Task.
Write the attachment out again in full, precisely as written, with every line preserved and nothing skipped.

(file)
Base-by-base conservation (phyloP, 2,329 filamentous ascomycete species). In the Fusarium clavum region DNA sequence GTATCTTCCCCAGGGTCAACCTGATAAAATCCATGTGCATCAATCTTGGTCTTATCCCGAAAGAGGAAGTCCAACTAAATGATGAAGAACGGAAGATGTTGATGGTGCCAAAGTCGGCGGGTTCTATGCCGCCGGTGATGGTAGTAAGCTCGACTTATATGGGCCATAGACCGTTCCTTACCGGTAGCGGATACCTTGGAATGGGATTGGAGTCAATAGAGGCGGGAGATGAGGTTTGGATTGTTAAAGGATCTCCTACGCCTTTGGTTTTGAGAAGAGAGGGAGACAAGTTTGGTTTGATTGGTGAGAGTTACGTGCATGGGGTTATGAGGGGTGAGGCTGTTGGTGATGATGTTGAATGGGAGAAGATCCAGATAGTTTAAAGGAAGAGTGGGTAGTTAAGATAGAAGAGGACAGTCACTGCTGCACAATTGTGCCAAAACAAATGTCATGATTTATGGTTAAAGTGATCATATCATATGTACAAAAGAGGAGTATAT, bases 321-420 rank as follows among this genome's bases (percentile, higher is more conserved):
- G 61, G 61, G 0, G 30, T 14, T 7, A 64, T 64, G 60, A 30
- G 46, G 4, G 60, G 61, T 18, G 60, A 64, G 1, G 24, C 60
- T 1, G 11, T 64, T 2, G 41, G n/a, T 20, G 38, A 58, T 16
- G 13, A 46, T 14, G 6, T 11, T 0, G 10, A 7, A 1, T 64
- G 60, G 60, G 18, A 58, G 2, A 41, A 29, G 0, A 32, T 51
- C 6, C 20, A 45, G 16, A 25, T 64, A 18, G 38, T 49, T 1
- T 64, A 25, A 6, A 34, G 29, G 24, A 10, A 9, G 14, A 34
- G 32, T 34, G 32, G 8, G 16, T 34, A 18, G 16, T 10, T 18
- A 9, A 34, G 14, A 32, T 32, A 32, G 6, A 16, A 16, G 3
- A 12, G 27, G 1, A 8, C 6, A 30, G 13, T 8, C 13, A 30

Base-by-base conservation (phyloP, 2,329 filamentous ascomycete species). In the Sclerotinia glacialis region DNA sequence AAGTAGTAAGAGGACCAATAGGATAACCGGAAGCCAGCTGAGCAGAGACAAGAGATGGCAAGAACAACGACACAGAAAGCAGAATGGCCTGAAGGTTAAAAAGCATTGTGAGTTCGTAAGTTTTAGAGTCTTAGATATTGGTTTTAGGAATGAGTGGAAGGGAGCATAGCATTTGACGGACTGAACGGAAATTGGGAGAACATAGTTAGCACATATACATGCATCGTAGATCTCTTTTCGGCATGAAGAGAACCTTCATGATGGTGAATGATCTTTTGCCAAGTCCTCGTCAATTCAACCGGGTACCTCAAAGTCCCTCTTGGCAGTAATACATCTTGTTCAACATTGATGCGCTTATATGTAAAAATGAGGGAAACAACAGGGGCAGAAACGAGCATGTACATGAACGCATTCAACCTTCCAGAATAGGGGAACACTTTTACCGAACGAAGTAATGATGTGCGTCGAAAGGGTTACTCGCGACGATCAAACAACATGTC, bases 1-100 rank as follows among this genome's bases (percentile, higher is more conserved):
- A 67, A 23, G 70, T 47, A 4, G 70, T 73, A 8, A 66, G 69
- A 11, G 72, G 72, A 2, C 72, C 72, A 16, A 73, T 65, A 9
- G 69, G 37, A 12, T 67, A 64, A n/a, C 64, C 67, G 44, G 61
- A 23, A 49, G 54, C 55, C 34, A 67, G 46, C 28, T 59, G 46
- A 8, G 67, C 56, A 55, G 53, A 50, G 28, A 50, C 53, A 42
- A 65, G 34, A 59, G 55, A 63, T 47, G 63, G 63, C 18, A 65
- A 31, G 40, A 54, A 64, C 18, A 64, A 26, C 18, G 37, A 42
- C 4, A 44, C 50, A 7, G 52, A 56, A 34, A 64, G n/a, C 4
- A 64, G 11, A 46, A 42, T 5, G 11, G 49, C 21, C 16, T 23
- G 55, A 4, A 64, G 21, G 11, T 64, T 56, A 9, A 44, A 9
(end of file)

Base-by-base conservation (phyloP, 2,329 filamentous ascomycete species). In the Fusarium clavum region DNA sequence GTATCTTCCCCAGGGTCAACCTGATAAAATCCATGTGCATCAATCTTGGTCTTATCCCGAAAGAGGAAGTCCAACTAAATGATGAAGAACGGAAGATGTTGATGGTGCCAAAGTCGGCGGGTTCTATGCCGCCGGTGATGGTAGTAAGCTCGACTTATATGGGCCATAGACCGTTCCTTACCGGTAGCGGATACCTTGGAATGGGATTGGAGTCAATAGAGGCGGGAGATGAGGTTTGGATTGTTAAAGGATCTCCTACGCCTTTGGTTTTGAGAAGAGAGGGAGACAAGTTTGGTTTGATTGGTGAGAGTTACGTGCATGGGGTTATGAGGGGTGAGGCTGTTGGTGATGATGTTGAATGGGAGAAGATCCAGATAGTTTAAAGGAAGAGTGGGTAGTTAAGATAGAAGAGGACAGTCACTGCTGCACAATTGTGCCAAAACAAATGTCATGATTTATGGTTAAAGTGATCATATCATATGTACAAAAGAGGAGTATAT, bases 321-420 rank as follows among this genome's bases (percentile, higher is more conserved):
- G 61, G 61, G 0, G 30, T 14, T 7, A 64, T 64, G 60, A 30
- G 46, G 4, G 60, G 61, T 18, G 60, A 64, G 1, G 24, C 60
- T 1, G 11, T 64, T 2, G 41, G n/a, T 20, G 38, A 58, T 16
- G 13, A 46, T 14, G 6, T 11, T 0, G 10, A 7, A 1, T 64
- G 60, G 60, G 18, A 58, G 2, A 41, A 29, G 0, A 32, T 51
- C 6, C 20, A 45, G 16, A 25, T 64, A 18, G 38, T 49, T 1
- T 64, A 25, A 6, A 34, G 29, G 24, A 10, A 9, G 14, A 34
- G 32, T 34, G 32, G 8, G 16, T 34, A 18, G 16, T 10, T 18
- A 9, A 34, G 14, A 32, T 32, A 32, G 6, A 16, A 16, G 3
- A 12, G 27, G 1, A 8, C 6, A 30, G 13, T 8, C 13, A 30

Base-by-base conservation (phyloP, 2,329 filamentous ascomycete species). In the Sclerotinia glacialis region DNA sequence AAGTAGTAAGAGGACCAATAGGATAACCGGAAGCCAGCTGAGCAGAGACAAGAGATGGCAAGAACAACGACACAGAAAGCAGAATGGCCTGAAGGTTAAAAAGCATTGTGAGTTCGTAAGTTTTAGAGTCTTAGATATTGGTTTTAGGAATGAGTGGAAGGGAGCATAGCATTTGACGGACTGAACGGAAATTGGGAGAACATAGTTAGCACATATACATGCATCGTAGATCTCTTTTCGGCATGAAGAGAACCTTCATGATGGTGAATGATCTTTTGCCAAGTCCTCGTCAATTCAACCGGGTACCTCAAAGTCCCTCTTGGCAGTAATACATCTTGTTCAACATTGATGCGCTTATATGTAAAAATGAGGGAAACAACAGGGGCAGAAACGAGCATGTACATGAACGCATTCAACCTTCCAGAATAGGGGAACACTTTTACCGAACGAAGTAATGATGTGCGTCGAAAGGGTTACTCGCGACGATCAAACAACATGTC, bases 1-100 rank as follows among this genome's bases (percentile, higher is more conserved):
- A 67, A 23, G 70, T 47, A 4, G 70, T 73, A 8, A 66, G 69
- A 11, G 72, G 72, A 2, C 72, C 72, A 16, A 73, T 65, A 9
- G 69, G 37, A 12, T 67, A 64, A n/a, C 64, C 67, G 44, G 61
- A 23, A 49, G 54, C 55, C 34, A 67, G 46, C 28, T 59, G 46
- A 8, G 67, C 56, A 55, G 53, A 50, G 28, A 50, C 53, A 42
- A 65, G 34, A 59, G 55, A 63, T 47, G 63, G 63, C 18, A 65
- A 31, G 40, A 54, A 64, C 18, A 64, A 26, C 18, G 37, A 42
- C 4, A 44, C 50, A 7, G 52, A 56, A 34, A 64, G n/a, C 4
- A 64, G 11, A 46, A 42, T 5, G 11, G 49, C 21, C 16, T 23
- G 55, A 4, A 64, G 21, G 11, T 64, T 56, A 9, A 44, A 9